MOBI ✓ ☆ Albert Camus

A gripping tale of human unrelieved horror of survival and resilience and of the ways in which humankind confronts death The Plague is at once a masterfully crafted novel elouently unde Read The Plague free here Coronovirus is the name of the 21stC plague If you don't know what existentialism is reading this and relating to the world we have today and how it's looking for the next week month and perhaps even longer will show you Coronavirus has no favourites everyone's in line to catch it it's just a wrong place at the right time disease Some will die and there won't be any huge funerals and memorial services either Eventually there may be mass funerals unattended as in the book Let's hope it doesn't get to thatThis was as much an existentialist tract as it was a book about the descent of a town into plague; the gradient of the decline increasing exponentially until they reach the pit There it is death and smoke and groans and every bit the imagined hell of those with a religious consciousnessBut the plague has no relationship to religion The innocent die as much as the guilty Shady people are sly by night criminals escape justice the great and the good sleep peacefully in their beds but the plague is the great eualizer they all die This is an atheist world where nothing has rhyme or reason and blaming it on fate or an angry god or uestioning why the deities have ignored the supplicants increasing praises appeals and desperate petitions is futile Even they see it is pointless and in the end the comforting rituals of death and consignment of the remains have mostly been abandoned The plague strikes almost all and those whom it leaves aren't special in any wayPacing is not something I tend to notice in a novel but I did in this one it is outstanding The pacing matches the descent into hell and the recovery into sunlight in a brisk sea air absolutely perfectly At the end after all the pain and darkness I felt relieved and refreshed an unusual feeling for the end of a book10 stars golden ones revised Sept 2019

Albert Camus ☆ La Peste PDF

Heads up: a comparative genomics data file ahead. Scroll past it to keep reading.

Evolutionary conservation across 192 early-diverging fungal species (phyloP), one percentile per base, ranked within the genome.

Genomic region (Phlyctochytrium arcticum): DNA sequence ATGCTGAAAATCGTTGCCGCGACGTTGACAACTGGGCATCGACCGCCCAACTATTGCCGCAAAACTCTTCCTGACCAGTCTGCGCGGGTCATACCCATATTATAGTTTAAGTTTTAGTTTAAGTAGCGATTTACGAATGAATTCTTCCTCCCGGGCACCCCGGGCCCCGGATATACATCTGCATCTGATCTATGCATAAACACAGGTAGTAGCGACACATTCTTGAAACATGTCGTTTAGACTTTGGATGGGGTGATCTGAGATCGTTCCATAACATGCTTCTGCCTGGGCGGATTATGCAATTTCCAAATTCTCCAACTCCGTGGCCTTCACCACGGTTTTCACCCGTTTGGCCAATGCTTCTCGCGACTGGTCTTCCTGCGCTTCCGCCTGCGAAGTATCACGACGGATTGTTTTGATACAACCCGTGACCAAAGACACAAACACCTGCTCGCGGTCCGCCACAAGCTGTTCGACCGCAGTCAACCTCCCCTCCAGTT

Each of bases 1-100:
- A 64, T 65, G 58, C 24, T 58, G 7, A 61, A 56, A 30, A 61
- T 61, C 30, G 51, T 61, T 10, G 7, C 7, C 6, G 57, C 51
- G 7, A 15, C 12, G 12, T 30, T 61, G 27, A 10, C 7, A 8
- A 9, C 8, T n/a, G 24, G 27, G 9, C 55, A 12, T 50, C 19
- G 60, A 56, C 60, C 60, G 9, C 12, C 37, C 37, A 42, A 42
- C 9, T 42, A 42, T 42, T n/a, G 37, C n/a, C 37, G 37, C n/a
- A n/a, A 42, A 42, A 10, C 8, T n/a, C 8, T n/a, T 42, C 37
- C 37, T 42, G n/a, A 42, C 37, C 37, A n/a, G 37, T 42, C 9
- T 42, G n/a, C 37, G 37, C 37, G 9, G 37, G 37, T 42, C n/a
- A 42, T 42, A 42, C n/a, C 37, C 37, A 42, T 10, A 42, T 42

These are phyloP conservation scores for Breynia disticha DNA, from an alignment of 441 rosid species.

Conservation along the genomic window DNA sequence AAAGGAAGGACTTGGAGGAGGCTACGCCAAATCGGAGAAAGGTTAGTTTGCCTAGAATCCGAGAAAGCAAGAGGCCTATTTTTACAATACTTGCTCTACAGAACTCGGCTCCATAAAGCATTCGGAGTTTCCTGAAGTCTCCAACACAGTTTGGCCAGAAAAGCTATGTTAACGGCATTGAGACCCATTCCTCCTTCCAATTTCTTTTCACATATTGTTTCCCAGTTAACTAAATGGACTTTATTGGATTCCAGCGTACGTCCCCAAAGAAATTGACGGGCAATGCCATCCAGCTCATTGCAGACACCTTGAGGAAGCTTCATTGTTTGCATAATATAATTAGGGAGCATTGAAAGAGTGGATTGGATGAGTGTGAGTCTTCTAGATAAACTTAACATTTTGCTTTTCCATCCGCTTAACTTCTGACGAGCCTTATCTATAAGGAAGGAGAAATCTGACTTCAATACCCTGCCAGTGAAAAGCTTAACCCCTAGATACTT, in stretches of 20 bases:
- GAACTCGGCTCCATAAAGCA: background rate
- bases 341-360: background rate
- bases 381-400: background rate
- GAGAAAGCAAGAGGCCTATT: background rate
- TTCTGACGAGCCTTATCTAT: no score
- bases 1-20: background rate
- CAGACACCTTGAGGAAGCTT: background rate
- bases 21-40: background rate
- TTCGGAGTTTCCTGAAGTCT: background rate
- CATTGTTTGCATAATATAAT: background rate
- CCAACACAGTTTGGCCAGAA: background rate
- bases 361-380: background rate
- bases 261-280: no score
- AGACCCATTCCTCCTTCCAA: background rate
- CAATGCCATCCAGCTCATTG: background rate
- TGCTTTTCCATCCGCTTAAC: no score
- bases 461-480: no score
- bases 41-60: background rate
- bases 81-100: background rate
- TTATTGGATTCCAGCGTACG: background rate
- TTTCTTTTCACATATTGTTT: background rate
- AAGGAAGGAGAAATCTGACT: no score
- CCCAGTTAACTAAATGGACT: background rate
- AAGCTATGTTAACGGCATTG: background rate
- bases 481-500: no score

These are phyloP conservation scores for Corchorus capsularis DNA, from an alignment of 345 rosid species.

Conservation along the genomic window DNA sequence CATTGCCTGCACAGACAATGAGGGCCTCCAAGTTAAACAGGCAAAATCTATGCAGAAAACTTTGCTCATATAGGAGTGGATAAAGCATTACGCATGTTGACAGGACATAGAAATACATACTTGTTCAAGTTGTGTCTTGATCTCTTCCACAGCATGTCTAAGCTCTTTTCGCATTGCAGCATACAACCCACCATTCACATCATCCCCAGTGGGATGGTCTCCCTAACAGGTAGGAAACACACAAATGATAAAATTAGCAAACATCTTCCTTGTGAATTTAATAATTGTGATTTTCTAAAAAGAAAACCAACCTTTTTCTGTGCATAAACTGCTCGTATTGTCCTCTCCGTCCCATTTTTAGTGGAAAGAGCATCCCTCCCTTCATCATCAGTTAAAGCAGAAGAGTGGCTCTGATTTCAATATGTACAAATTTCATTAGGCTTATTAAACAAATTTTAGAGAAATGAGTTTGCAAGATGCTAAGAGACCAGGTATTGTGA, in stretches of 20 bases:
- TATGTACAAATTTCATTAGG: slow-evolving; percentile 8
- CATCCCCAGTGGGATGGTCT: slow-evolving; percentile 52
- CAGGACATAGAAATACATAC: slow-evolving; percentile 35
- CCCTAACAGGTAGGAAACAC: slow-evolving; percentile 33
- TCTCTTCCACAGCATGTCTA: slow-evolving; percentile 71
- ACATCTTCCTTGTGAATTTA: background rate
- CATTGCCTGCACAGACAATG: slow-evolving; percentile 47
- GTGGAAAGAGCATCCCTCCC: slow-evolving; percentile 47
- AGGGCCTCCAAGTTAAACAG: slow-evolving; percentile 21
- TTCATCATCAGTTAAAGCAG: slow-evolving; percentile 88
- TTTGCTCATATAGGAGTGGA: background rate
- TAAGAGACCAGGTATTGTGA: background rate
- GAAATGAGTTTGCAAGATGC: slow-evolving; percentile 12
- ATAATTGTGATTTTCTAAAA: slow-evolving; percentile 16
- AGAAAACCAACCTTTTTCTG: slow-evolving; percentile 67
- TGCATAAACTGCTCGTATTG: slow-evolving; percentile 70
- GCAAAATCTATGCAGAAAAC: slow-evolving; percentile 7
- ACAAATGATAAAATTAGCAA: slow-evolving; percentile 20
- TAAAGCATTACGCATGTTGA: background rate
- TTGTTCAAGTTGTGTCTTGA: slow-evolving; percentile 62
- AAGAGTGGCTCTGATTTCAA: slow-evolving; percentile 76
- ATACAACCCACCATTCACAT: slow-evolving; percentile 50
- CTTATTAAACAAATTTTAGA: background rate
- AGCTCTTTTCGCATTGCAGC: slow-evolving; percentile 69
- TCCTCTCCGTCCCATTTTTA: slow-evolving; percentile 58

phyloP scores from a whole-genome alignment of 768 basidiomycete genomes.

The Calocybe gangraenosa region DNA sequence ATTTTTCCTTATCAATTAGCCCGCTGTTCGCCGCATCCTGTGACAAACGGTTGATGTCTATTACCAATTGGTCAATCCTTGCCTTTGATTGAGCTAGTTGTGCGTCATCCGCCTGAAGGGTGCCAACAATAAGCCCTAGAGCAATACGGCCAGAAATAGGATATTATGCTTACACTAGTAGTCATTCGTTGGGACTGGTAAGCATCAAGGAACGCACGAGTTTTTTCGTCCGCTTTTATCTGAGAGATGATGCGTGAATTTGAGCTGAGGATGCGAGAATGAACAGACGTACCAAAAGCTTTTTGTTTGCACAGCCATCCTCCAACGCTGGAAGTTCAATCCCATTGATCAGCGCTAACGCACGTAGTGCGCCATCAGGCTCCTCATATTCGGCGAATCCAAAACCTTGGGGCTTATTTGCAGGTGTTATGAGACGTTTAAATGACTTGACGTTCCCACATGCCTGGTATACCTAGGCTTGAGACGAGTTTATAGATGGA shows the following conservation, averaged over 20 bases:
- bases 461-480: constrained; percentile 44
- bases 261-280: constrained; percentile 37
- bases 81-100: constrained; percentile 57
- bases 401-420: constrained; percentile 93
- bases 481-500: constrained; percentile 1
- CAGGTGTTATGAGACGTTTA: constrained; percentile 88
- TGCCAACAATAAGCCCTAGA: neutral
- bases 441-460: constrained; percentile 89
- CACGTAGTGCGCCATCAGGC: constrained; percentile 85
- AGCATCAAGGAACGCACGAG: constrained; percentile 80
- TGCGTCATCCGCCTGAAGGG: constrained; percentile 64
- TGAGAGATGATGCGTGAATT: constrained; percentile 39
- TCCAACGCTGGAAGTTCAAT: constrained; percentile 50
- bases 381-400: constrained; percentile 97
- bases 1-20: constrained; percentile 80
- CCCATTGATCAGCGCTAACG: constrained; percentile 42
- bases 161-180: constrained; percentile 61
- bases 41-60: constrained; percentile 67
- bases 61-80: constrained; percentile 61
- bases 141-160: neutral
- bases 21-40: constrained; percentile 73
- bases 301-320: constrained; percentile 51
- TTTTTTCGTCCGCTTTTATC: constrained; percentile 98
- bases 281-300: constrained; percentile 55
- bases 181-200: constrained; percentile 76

La PesteRstated and epic in scope and a parable of ageless moral resonance profoundly relevant to our times In Oran a coastal town in North Africa the plague begins as a series of portents unhee If you lived in an ordinary community uite unexpectedly facing an existential stress test what would you do How would you deal with the situation and which character traits of yours would all of a sudden come to the surface How would you treat your friends neighbours and fellow citizens What would you do to change the situation These uestions have been haunting me ever since I first read “La Peste” in school over two decades ago I have reread it since then with the same fascination and with growing compassion and understanding for the less heroic characters and their fears and petty actions To me it is a masterpiece one of the great examples of timeless world literature As a student even though I was worrying just as much about exam uestions French vocabulary and grammar difficulties as about the message I felt that I finally grasped the totalitarian systems of the 20th century and their strange morbid attraction despite or because of their absolute negativity I asked myself to what extent I would have remained human facing the terror of the rats and their invisible yet deadly loadOne thing though remained completely unthinkable to me as a young adolescent despite the horror of the reading experience and the sincere sympathy for the generations of Europeans that had experienced societies worse than plague ridden I thought it COULD NOT happen again Not here not in Western civilisation not with our KNOWLEDGE Being an adolescent in Germany in the mid 1990s I was convinced that walls were breaking down that democracy was on the rise that human rights and welfare were secure goods and that the world was beyond the plague of totalitarian all consuming ideas spreading like wildfire like a plague befalling a whole community “C’est impossible tout le monde sait u’elle a disparu de l’Occident”In a way I was in the situation of doctor Rieux at the very beginning of the story convinced that the plague was completely gone But Rieux narrator and participant in the story documenting his own private worries along with the catastrophe of the spreading plague has to choose between sticking to his ideas or to accept the evidence he witnesses Chronicling the development of his community in crisis as well as actively working to help those stricken with the plague he slowly but steadily grows as a human being and realises that nothing is actually ever GONEEven in the end when people are celebrating their survival of the epidemic in drunken happiness forgetting all their losses their suffering their fears and pain he stays vigilant For he has learned something beyond the lesson of the immediate crisis“Écoutant en effet les cris d’allégresse ui montaient de la ville Rieux se souvenait ue cette allégresse était toujours menacée Car il savait ce ue cette foule en joie ignorait et u’on peut lire dans les livres ue le bacille de la peste ne meurt ni ne disparaît jamais u’il peut rester pendant des dizaines d’années endormi dans les meubles et le linge u’il attend patiemment dans les chambres les caves les malles les mouchoirs et les paperasses et ue peut être le jour viendrait où pour le malheur et l’enseignement des hommes la peste réveillerait ses rats et les enverrait mourir dans une cité heureuse”What would you do if you saw those rats Who would you choose to be It is time to dig out the masterpieces of existential uestions again I think Knowledge of the different facets of human nature under stress can never be overestimated as a means to choose wisely should your town be stricken unexpectedly by a plague I wish I knew for sure I would make a decent appearance in Camus’ scenario But fear is powerful